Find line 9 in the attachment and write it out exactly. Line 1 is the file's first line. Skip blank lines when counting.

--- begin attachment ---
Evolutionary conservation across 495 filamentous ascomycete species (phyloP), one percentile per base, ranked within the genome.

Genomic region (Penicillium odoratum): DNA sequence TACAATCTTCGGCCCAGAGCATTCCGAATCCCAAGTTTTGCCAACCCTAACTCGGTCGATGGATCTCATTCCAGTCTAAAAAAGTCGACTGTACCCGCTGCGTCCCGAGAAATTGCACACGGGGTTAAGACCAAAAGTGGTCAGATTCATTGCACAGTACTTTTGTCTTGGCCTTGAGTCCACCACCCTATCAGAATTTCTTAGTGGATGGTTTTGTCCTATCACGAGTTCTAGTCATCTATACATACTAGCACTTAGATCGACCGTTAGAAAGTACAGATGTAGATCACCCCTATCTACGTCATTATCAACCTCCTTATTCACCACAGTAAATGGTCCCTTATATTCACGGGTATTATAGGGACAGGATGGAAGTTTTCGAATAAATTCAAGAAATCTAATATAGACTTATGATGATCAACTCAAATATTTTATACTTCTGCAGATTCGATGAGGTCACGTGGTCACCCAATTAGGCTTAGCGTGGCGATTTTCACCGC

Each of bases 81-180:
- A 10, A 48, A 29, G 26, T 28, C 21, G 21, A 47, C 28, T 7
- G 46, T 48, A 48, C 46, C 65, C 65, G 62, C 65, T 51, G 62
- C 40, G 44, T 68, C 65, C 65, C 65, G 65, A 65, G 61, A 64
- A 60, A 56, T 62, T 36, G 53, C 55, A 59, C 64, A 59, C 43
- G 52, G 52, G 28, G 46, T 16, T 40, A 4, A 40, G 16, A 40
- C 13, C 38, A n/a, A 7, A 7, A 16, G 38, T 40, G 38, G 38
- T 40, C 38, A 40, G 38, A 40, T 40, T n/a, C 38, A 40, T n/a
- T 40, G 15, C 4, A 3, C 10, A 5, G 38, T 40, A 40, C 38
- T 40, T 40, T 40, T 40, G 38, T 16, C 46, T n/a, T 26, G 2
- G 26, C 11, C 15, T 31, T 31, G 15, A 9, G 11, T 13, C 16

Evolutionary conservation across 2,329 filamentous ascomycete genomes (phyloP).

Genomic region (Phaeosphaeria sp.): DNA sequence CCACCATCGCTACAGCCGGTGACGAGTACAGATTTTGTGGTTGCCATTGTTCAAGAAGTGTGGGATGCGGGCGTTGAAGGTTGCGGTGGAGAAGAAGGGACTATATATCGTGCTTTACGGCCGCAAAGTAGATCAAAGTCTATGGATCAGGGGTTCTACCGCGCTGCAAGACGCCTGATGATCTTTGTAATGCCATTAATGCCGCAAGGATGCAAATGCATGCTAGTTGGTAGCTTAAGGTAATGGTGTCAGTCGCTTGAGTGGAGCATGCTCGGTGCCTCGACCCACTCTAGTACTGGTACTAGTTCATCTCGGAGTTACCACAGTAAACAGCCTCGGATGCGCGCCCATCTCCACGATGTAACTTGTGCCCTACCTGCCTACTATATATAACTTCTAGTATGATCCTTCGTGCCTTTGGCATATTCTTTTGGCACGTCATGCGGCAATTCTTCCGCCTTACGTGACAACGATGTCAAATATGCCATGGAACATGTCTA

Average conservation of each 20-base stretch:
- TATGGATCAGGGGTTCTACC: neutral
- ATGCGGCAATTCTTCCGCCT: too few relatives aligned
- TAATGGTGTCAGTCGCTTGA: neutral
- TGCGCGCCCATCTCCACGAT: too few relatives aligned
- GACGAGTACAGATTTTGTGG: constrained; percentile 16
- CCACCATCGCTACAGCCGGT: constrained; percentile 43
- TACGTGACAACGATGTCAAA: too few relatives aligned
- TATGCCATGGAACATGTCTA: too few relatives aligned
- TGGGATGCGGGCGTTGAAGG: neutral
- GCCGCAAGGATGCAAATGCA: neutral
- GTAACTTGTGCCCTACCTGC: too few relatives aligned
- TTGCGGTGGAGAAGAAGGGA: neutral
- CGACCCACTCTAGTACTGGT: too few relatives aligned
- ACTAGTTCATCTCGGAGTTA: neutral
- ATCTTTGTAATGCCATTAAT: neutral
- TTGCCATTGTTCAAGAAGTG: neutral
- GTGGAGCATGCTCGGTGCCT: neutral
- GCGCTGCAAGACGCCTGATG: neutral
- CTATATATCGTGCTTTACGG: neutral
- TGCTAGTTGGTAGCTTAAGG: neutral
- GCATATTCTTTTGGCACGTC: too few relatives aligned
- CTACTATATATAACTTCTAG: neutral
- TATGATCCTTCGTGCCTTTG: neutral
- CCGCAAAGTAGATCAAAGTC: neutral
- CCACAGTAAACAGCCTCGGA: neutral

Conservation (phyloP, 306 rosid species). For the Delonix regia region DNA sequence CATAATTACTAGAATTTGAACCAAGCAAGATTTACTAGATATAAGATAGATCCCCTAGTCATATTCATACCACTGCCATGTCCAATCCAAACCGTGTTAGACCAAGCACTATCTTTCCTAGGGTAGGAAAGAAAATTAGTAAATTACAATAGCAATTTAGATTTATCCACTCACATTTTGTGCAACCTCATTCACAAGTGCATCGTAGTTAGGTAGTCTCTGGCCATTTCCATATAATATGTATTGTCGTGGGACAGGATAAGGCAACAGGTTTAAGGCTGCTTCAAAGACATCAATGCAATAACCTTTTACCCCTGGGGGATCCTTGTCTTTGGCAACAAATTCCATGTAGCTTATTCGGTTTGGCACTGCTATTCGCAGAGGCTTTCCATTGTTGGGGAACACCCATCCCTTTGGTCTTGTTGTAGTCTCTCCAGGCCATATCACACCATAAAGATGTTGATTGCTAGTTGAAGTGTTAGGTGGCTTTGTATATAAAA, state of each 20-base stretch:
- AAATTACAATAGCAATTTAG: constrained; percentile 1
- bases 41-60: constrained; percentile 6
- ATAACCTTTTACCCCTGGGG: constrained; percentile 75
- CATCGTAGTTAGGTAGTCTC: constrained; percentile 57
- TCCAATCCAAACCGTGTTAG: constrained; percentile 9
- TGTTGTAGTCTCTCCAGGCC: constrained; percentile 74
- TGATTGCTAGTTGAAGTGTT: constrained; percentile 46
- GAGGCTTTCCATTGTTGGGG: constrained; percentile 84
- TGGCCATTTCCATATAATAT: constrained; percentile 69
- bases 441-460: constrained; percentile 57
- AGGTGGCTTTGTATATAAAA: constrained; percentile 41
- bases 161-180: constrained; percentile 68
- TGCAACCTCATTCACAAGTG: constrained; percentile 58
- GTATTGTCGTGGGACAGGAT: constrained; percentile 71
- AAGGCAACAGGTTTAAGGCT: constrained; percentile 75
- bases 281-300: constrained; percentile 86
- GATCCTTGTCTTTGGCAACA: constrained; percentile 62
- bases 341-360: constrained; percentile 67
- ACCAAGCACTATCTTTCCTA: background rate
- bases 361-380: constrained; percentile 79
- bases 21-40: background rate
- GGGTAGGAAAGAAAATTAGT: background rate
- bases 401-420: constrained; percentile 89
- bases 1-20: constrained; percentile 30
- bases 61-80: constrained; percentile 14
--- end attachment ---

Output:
- C 13, C 38, A n/a, A 7, A 7, A 16, G 38, T 40, G 38, G 38